Retiring Sen. George Amedore, R-Rotterdam, spoke on the floor for the last time Monday before voting against the bill, questioning Kavanagh how many of the 1.2 million New Yorkers also struggled to pay rent before the pandemic began in March.

Kavanagh replied he did not know, but turning people onto the street as the pandemic continues poses a public health risk.

New Yorkers who falsify the document could face fraudulent misdemeanor charges.

No state department or officials will be tasked with verifying a person’s declaration of financial hardship while the moratorium remains in place.

“We do not believe that there is a reasonable, rational, safe way during a pandemic to put millions of people through a process of testing the process of that attestation,” Kavanagh said. “The fairness of this bill comes in treating similarly situationed people similarly. If you are somebody who is going to benefit from this bill because you have a hardship, you are attesting to that hardship under penalty of law.”

Amedore pressed if the moratorium would be extended beyond May 1.

“...are we just using the pandemic as an excuse that this is what we’re going to do for new housing rules and laws? “ Amedore asked. “We are setting up a ticking time bomb here - that’s not what we need.

“This doesn’t bring affordability to the problem we face. This doesn’t help the homeless. This doesn’t help It kicks the can down the road. I think we could have done better.”

Columbia County Sen. Daphne Jordan, R-Halfmoon, also voted against the measure she said is bad for the state economy.

“This, indeed, is a strong eviction moratorium - so strong that its strength is flawed,” said Jordan, advocating for an income threshold to claim financial hardship. “...this could lead to someone who decides to do a lot of shopping or unwise spending to state that they have a financial hardship during the pandemic. In short, this bill allows protection to those who truly don’t need it, delays the inevitable evictions, does not provide any payment whatsoever to landlords and is bad for New York’s economy.”

Senate Minority Leader Rob Ortt, R-North Tonawanda, criticized the measure for being too general and not doing enough to stop the suffering of tenants or landlords.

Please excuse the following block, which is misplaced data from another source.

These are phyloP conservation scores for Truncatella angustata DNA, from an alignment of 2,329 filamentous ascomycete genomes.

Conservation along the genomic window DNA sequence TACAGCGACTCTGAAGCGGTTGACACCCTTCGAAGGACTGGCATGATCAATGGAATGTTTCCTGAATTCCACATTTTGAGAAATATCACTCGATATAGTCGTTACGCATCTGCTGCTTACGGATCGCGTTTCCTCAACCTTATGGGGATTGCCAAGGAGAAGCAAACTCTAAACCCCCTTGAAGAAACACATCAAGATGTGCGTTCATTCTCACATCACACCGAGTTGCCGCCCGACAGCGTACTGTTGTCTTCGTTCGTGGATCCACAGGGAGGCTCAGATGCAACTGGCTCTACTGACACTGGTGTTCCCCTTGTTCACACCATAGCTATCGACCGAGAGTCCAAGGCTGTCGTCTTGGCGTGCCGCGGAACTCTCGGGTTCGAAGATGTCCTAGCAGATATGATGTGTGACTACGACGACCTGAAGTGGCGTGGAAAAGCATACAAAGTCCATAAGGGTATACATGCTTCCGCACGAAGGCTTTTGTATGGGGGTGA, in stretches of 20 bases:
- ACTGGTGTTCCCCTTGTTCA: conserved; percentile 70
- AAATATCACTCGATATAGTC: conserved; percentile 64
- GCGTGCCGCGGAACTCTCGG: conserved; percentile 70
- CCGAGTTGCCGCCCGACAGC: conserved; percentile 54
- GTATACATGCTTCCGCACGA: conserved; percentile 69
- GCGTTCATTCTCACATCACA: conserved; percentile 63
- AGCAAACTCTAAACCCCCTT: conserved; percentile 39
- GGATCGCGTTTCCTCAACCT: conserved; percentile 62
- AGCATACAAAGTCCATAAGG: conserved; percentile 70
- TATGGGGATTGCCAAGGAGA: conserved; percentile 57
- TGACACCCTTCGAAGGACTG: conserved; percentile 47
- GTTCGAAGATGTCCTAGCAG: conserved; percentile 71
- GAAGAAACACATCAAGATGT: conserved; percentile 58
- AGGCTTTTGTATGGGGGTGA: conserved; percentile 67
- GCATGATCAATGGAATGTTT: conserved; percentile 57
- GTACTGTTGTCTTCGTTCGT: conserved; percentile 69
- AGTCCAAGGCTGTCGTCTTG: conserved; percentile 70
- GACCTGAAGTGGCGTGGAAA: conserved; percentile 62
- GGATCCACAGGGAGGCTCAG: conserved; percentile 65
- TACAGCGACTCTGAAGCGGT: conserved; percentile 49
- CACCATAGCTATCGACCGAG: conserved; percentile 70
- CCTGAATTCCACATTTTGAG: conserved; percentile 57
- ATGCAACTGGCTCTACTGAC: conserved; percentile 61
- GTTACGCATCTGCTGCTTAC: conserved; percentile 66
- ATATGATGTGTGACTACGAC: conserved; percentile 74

The state has spent $40 million of $100 million in federal CARES Act funding for support to tenants and landlords, and Cuomo has implemented several moratoriums on evictions through the pandemic, Ortt argued.

“This legislation simply halts all housing court proceedings without consideration of income level, allowing some of New York’s wealthiest residents to escape their financial obligations by checking off a box,” Ortt said. “Meanwhile, costs on small business owners will continue to pile up, with no relief in sight. Leaders in Albany should be willing to work with all stakeholders to address the current housing challenges to support tenants and owners.”

Gianaris argued New Yorkers who can afford to pay rent, especially millionaires, will not likely commit fraud to scam a landlord or rental corporation.

“That’s kind of funny and contradictory,” Gianaris said. “I promise you the people who are making millions of dollars in income are not renting the basement apartment from the woman who owns the two-story building on the corner.

“We’re trying to get at helping the tens of thousands of tenants in this state, many of whom have lost their jobs at no fault of their own because we have shut down entire segments of our economy through this health pandemic that we’re dealing with.”

Congress’ $908 billion COVID-19 relief bill is slated to provide $1.3 million to New York for rent relief. Officials will devise a plan to use the funds, which were first announced last week, Cuomo and state Budget Director Rob Mujica said.

“We have to get more detail on exactly how much we get and what are the federal regulations that we’re going to need to match,” Cuomo said. “It’s premature for that.”

States are waiting for clear federal guidelines for the funding.

“The money may have to go to local governments,” Mujica said, adding officials need a clear understanding of the federal rules before making plans to allocate the rent relief.

The aid is welcome news, but will not put a dent in the state’s $15 billion revenue shortfall caused by the pandemic.

“Three drops of water does not a bucket fill... and the bucket is called a $15 billion state deficit,” Cuomo said. “This federal government’s bill does virtually nothing for us, and the big fight on this bill where Washington failed was what was called state and local funding.

“This is all but insignificant, these small grants that they’re making,” the governor added. “They make it sound like they accomplished something. They accomplished nothing, when you compare that to the need. It’s like telling a starving family, ‘Well, I gave you two pieces of bread.’ Yeah. Thank you very much.”

Assembly Speaker Carl Heastie, D-Bronx, released a statement announcing the special session over the weekend.

“Housing is a basic human right,” Heastie said. “Far too many of our friends and neighbors struggled to find safe, affordable housing before COVID-19 hit our state. We in the Assembly will not stand by as our friends, families and neighbors struggle through this unprecedented health care crisis.”

Democrats anticipate passing additional measures in the upcoming legislative session to provide assistance for rental assistance, smaller landlords and homeowners to support the state housing market.

The Legislature is scheduled to reconvene Jan. 6.